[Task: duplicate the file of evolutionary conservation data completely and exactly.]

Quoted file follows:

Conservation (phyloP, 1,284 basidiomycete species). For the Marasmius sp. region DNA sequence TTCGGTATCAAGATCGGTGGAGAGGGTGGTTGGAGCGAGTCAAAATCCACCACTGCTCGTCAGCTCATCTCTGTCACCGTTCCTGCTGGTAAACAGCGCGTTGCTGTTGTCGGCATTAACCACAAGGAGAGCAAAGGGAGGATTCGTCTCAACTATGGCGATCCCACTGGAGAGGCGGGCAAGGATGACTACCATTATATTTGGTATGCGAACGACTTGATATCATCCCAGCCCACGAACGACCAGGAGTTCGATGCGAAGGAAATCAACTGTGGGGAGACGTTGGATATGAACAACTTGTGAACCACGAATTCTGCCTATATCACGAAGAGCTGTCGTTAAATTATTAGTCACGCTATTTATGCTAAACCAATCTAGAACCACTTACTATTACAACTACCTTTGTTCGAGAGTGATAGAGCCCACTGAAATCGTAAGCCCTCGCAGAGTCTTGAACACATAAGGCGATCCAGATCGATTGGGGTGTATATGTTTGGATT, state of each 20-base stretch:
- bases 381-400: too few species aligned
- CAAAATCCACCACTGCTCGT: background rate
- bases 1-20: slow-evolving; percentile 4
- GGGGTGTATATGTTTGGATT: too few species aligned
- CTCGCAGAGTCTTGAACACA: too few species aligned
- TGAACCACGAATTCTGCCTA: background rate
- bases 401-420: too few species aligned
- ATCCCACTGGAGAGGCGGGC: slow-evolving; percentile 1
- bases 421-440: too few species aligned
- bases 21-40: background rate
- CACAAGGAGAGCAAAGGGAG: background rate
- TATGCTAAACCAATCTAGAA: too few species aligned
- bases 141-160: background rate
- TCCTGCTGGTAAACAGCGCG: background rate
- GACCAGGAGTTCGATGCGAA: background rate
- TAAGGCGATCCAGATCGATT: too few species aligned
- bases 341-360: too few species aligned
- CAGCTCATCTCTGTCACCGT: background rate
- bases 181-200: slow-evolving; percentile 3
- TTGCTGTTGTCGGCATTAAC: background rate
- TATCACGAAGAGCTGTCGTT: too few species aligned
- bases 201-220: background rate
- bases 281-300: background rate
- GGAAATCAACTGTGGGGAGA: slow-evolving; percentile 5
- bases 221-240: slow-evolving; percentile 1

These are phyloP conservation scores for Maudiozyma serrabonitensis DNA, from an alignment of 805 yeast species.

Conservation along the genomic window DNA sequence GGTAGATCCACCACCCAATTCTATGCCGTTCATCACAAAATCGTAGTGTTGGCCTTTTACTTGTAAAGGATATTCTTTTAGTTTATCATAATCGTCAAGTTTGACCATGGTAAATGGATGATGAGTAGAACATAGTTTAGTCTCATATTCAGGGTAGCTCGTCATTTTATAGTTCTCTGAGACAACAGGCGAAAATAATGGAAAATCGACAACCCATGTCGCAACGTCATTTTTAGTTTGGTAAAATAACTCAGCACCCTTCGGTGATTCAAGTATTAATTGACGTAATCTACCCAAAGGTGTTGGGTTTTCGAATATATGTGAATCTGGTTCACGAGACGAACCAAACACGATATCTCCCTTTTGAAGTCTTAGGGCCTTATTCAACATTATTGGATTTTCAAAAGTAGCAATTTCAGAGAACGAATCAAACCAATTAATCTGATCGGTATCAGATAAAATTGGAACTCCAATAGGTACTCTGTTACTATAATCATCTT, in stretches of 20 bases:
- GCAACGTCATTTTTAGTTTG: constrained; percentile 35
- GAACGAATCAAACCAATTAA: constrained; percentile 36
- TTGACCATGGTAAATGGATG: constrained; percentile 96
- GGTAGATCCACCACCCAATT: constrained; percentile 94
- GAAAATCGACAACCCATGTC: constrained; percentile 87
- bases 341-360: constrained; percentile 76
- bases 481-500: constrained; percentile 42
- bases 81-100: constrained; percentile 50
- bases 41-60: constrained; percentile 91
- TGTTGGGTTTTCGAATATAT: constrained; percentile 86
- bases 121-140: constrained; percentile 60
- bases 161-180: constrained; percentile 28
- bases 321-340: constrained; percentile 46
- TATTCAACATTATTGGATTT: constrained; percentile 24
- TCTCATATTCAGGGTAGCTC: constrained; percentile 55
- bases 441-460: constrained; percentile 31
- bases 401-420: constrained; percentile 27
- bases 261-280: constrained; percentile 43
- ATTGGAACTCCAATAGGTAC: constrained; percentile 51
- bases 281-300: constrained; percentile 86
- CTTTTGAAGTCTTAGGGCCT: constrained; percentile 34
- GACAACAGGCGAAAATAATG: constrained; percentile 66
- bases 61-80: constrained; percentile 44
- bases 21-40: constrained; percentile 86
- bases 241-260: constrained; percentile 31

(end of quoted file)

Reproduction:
Conservation (phyloP, 1,284 basidiomycete species). For the Marasmius sp. region DNA sequence TTCGGTATCAAGATCGGTGGAGAGGGTGGTTGGAGCGAGTCAAAATCCACCACTGCTCGTCAGCTCATCTCTGTCACCGTTCCTGCTGGTAAACAGCGCGTTGCTGTTGTCGGCATTAACCACAAGGAGAGCAAAGGGAGGATTCGTCTCAACTATGGCGATCCCACTGGAGAGGCGGGCAAGGATGACTACCATTATATTTGGTATGCGAACGACTTGATATCATCCCAGCCCACGAACGACCAGGAGTTCGATGCGAAGGAAATCAACTGTGGGGAGACGTTGGATATGAACAACTTGTGAACCACGAATTCTGCCTATATCACGAAGAGCTGTCGTTAAATTATTAGTCACGCTATTTATGCTAAACCAATCTAGAACCACTTACTATTACAACTACCTTTGTTCGAGAGTGATAGAGCCCACTGAAATCGTAAGCCCTCGCAGAGTCTTGAACACATAAGGCGATCCAGATCGATTGGGGTGTATATGTTTGGATT, state of each 20-base stretch:
- bases 381-400: too few species aligned
- CAAAATCCACCACTGCTCGT: background rate
- bases 1-20: slow-evolving; percentile 4
- GGGGTGTATATGTTTGGATT: too few species aligned
- CTCGCAGAGTCTTGAACACA: too few species aligned
- TGAACCACGAATTCTGCCTA: background rate
- bases 401-420: too few species aligned
- ATCCCACTGGAGAGGCGGGC: slow-evolving; percentile 1
- bases 421-440: too few species aligned
- bases 21-40: background rate
- CACAAGGAGAGCAAAGGGAG: background rate
- TATGCTAAACCAATCTAGAA: too few species aligned
- bases 141-160: background rate
- TCCTGCTGGTAAACAGCGCG: background rate
- GACCAGGAGTTCGATGCGAA: background rate
- TAAGGCGATCCAGATCGATT: too few species aligned
- bases 341-360: too few species aligned
- CAGCTCATCTCTGTCACCGT: background rate
- bases 181-200: slow-evolving; percentile 3
- TTGCTGTTGTCGGCATTAAC: background rate
- TATCACGAAGAGCTGTCGTT: too few species aligned
- bases 201-220: background rate
- bases 281-300: background rate
- GGAAATCAACTGTGGGGAGA: slow-evolving; percentile 5
- bases 221-240: slow-evolving; percentile 1

These are phyloP conservation scores for Maudiozyma serrabonitensis DNA, from an alignment of 805 yeast species.

Conservation along the genomic window DNA sequence GGTAGATCCACCACCCAATTCTATGCCGTTCATCACAAAATCGTAGTGTTGGCCTTTTACTTGTAAAGGATATTCTTTTAGTTTATCATAATCGTCAAGTTTGACCATGGTAAATGGATGATGAGTAGAACATAGTTTAGTCTCATATTCAGGGTAGCTCGTCATTTTATAGTTCTCTGAGACAACAGGCGAAAATAATGGAAAATCGACAACCCATGTCGCAACGTCATTTTTAGTTTGGTAAAATAACTCAGCACCCTTCGGTGATTCAAGTATTAATTGACGTAATCTACCCAAAGGTGTTGGGTTTTCGAATATATGTGAATCTGGTTCACGAGACGAACCAAACACGATATCTCCCTTTTGAAGTCTTAGGGCCTTATTCAACATTATTGGATTTTCAAAAGTAGCAATTTCAGAGAACGAATCAAACCAATTAATCTGATCGGTATCAGATAAAATTGGAACTCCAATAGGTACTCTGTTACTATAATCATCTT, in stretches of 20 bases:
- GCAACGTCATTTTTAGTTTG: constrained; percentile 35
- GAACGAATCAAACCAATTAA: constrained; percentile 36
- TTGACCATGGTAAATGGATG: constrained; percentile 96
- GGTAGATCCACCACCCAATT: constrained; percentile 94
- GAAAATCGACAACCCATGTC: constrained; percentile 87
- bases 341-360: constrained; percentile 76
- bases 481-500: constrained; percentile 42
- bases 81-100: constrained; percentile 50
- bases 41-60: constrained; percentile 91
- TGTTGGGTTTTCGAATATAT: constrained; percentile 86
- bases 121-140: constrained; percentile 60
- bases 161-180: constrained; percentile 28
- bases 321-340: constrained; percentile 46
- TATTCAACATTATTGGATTT: constrained; percentile 24
- TCTCATATTCAGGGTAGCTC: constrained; percentile 55
- bases 441-460: constrained; percentile 31
- bases 401-420: constrained; percentile 27
- bases 261-280: constrained; percentile 43
- ATTGGAACTCCAATAGGTAC: constrained; percentile 51
- bases 281-300: constrained; percentile 86
- CTTTTGAAGTCTTAGGGCCT: constrained; percentile 34
- GACAACAGGCGAAAATAATG: constrained; percentile 66
- bases 61-80: constrained; percentile 44
- bases 21-40: constrained; percentile 86
- bases 241-260: constrained; percentile 31